Ray Farmer: “It’s always about finding the best players to make your team better”

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Cleveland Browns general manager Ray Farmer’s Thursday morning press conference was quite interesting, not for specific revelations concerning prospects and picks, but for his take on team-building philosophy. Near the end of the 30-plus minute presser, Farmer was asked about quarterbacks like Tom Brady and Aaron Rodgers, and of how much of a priority it is to find a franchise quarterback. Farmer replied with a “chicken and the egg” metaphor, saying that it seemed to him that Brady came to a Patriots team that was already built on a strong defense and a strong running game, and that Brady had the chance to develop because he was in a good system. Ring any bells?

He also spoke of the idea of such quarterbacks as “silver bullets,” guys who come “riding in on a horse” to solve all of a team’s problems. He said, “I don’t believe in that fairy tale anymore … You need a team for the quarterback to be successful.”

“It’s always about finding the best players to make your team better.”

 — Ray Farmer

When asked about specific players or positions the Browns might consider drafting for, his answers were most often along the lines of his oft-repeated statement, “It’s always about finding the best players to make your team better.” He used the word “value” a lot, as in “create value” and “capitalize on value.” Unless Farmer is re-defining the term that has been so common in the NFL in recent years, by “value” he means the best players they can get.

There was more about quarterback prospects and whether they are seen as NFL-ready or “projections.” Is Mariota a projection? He answered that the college game is not like the NFL game. He said there is no longer a “pipeline” of QB prospects being sent to the NFL who are ready for the pro game. He said, essentially, that they’re all projections and that it’s up to the teams to figure out whether a prospect’s skill-set can be developed and utilized in their system. It’s either that, he said, or start using the college-type spread offenses. “It’s all a projection.”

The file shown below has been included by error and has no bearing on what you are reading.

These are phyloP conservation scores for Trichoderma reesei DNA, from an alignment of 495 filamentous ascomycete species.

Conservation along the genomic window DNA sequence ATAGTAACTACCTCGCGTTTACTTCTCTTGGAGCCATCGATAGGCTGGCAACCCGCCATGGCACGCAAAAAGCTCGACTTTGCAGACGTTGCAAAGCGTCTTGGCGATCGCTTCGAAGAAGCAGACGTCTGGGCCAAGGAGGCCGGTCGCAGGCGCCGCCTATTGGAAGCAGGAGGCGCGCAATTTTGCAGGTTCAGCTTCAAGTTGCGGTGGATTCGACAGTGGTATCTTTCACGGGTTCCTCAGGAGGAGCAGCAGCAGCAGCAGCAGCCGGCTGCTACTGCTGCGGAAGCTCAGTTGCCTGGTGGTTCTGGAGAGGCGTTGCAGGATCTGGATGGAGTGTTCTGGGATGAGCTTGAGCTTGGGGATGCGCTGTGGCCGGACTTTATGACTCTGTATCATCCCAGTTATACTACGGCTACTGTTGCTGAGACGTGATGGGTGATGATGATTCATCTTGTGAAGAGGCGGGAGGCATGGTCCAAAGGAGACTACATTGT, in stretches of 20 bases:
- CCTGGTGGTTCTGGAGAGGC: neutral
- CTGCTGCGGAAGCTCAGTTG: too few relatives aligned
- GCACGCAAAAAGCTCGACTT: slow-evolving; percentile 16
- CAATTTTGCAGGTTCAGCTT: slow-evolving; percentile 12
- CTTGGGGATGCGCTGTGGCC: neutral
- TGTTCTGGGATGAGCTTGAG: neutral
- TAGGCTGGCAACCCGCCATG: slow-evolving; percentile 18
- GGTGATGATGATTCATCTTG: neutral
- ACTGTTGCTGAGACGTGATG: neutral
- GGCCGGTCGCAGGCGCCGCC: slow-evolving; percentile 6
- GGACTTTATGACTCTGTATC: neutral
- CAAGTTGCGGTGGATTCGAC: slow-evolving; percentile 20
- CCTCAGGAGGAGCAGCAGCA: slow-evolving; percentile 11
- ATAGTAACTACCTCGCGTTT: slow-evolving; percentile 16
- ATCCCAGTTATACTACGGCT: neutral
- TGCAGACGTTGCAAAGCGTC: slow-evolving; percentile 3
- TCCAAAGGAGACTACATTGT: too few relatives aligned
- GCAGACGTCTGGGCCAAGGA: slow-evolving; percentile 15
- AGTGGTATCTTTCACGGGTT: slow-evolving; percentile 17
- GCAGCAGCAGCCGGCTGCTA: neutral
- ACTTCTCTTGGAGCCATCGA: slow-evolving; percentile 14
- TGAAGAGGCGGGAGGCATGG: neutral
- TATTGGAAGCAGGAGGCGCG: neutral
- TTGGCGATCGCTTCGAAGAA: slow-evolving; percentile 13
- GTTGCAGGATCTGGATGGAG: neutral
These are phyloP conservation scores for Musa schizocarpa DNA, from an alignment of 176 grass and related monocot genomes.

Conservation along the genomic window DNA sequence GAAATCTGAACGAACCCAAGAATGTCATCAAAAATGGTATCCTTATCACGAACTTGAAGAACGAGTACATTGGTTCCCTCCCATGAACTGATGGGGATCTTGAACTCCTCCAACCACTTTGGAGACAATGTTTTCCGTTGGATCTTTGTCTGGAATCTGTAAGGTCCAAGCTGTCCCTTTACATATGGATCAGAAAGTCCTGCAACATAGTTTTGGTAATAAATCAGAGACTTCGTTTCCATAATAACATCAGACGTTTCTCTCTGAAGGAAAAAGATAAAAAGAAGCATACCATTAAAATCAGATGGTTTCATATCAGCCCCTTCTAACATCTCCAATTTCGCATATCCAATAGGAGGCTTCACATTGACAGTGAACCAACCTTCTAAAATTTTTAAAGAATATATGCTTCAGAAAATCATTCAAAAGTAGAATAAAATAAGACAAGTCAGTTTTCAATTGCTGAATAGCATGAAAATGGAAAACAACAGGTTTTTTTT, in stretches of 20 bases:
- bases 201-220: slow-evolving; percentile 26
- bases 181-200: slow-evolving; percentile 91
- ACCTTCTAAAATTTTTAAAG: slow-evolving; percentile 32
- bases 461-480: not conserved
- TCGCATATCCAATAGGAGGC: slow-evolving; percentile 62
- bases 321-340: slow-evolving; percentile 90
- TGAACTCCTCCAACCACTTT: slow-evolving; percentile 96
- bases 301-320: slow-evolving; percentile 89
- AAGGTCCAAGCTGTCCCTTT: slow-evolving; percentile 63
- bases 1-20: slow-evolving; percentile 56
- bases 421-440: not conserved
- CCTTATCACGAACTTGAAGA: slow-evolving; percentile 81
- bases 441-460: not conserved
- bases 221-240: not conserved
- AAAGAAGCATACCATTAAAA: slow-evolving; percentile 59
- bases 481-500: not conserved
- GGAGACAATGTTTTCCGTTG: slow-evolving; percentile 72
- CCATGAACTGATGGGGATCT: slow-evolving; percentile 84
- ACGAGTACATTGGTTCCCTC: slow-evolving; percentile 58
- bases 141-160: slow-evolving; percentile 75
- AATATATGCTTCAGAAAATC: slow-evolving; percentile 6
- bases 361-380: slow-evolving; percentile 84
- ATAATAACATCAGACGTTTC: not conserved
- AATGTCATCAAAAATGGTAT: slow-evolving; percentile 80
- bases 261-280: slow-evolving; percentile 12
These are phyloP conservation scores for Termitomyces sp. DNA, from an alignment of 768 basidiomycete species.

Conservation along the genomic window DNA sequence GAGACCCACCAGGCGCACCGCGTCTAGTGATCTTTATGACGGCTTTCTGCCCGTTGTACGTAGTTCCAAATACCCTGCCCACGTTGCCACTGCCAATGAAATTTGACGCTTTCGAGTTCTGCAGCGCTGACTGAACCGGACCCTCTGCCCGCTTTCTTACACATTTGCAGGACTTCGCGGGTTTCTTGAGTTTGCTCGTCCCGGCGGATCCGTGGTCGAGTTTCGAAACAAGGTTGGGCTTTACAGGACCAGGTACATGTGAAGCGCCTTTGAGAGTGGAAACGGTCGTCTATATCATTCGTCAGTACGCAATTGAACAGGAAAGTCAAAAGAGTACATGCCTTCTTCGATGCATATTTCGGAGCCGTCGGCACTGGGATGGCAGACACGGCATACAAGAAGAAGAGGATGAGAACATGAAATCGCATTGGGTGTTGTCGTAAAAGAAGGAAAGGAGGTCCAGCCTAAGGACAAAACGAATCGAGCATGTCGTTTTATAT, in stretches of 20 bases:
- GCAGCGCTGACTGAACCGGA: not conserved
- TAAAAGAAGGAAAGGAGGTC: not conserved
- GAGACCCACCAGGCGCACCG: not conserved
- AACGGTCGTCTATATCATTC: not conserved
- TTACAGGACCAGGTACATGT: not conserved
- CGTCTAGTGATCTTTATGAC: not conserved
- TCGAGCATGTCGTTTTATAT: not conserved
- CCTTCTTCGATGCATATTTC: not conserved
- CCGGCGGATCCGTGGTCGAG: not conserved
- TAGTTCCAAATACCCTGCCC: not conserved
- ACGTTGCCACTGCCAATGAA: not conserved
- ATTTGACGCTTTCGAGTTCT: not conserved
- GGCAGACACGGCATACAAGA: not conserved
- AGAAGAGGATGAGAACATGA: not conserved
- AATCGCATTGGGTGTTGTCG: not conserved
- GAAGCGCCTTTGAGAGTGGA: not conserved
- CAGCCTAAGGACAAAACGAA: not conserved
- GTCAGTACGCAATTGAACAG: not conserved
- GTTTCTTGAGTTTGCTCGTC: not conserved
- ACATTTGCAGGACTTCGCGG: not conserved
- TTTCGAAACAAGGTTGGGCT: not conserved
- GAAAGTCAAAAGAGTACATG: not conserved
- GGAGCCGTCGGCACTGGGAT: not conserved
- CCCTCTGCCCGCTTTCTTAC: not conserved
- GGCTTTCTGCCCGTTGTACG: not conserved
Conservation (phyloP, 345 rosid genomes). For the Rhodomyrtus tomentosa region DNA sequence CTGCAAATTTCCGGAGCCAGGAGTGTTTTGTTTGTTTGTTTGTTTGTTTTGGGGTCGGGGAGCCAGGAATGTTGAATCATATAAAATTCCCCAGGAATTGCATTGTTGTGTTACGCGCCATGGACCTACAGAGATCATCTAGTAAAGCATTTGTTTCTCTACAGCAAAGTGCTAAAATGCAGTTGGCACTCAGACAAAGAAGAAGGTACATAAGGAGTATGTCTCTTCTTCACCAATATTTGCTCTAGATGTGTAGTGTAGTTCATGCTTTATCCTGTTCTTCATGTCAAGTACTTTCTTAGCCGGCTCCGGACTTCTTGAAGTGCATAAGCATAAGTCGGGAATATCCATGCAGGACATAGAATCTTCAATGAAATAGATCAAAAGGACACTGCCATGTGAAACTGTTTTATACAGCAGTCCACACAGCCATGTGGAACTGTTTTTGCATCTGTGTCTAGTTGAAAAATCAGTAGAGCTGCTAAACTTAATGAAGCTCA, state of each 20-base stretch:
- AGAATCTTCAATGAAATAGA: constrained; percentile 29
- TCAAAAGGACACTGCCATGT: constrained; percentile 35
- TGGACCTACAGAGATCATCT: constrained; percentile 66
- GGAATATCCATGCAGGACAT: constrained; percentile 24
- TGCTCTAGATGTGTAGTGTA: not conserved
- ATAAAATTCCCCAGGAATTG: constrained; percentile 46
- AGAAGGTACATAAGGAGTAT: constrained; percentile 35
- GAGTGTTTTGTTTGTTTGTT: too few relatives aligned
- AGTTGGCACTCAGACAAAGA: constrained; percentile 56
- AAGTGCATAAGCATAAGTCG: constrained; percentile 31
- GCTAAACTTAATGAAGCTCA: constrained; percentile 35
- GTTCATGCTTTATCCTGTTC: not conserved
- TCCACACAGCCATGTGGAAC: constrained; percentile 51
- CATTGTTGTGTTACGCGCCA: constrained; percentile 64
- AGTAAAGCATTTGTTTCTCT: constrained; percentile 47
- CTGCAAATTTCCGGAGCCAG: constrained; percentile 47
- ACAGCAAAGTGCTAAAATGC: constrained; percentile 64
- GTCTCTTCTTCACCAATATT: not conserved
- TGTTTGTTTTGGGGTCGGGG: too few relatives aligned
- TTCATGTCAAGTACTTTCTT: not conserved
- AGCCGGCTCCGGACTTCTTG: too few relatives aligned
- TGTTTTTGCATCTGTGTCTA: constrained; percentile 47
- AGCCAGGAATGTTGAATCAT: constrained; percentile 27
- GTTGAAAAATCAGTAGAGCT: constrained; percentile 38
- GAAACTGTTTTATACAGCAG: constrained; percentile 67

Along those lines, he referred to Aaron Rodgers as an example. While he sat on the bench for a few years at Green Bay, no one thought much of him until he had the opportunity to take over.

Would the Browns move up to take Mariota? “Sure, why not?”

Would they take a running back with a high draft pick? “Sure, why not?”

After using Mike Pettine’s quote from his recent press conference, “Sure, why not?” several times, he finally said maybe he should stop quoting Pettine. They’ve obviously had some fun with that one.

Regarding the many rumors circulating concerning the Browns and the draft, he said that no one in the media is saying anything substantive, and he denied being involved in trade talks about Johnny Manziel. He gave several humorous examples of how some of his answers to questions have been distorted by the media into false assertions about how the Browns feel about certain prospects or about what their draft plans might be.

Asked what are the missing pieces on defense, his answer was nuanced. He said he liked where the Browns are, but that defense is more specialized now; there’s more role playing, and guys slide around into a variety of roles. He said versatility, as well as overall talent, is important.

Farmer obviously wouldn’t discuss the team’s draft board but he did make an interesting comment about the process. He said following his and Mike Pettine’s rookie years in 2014, the team has made some adjustments — he “took some liberties” in “blending, and blurring the line,” between the coaching staff and scouts.

Obviously, no secrets are divulged on these occasions but, in other ways, it was rather revealing.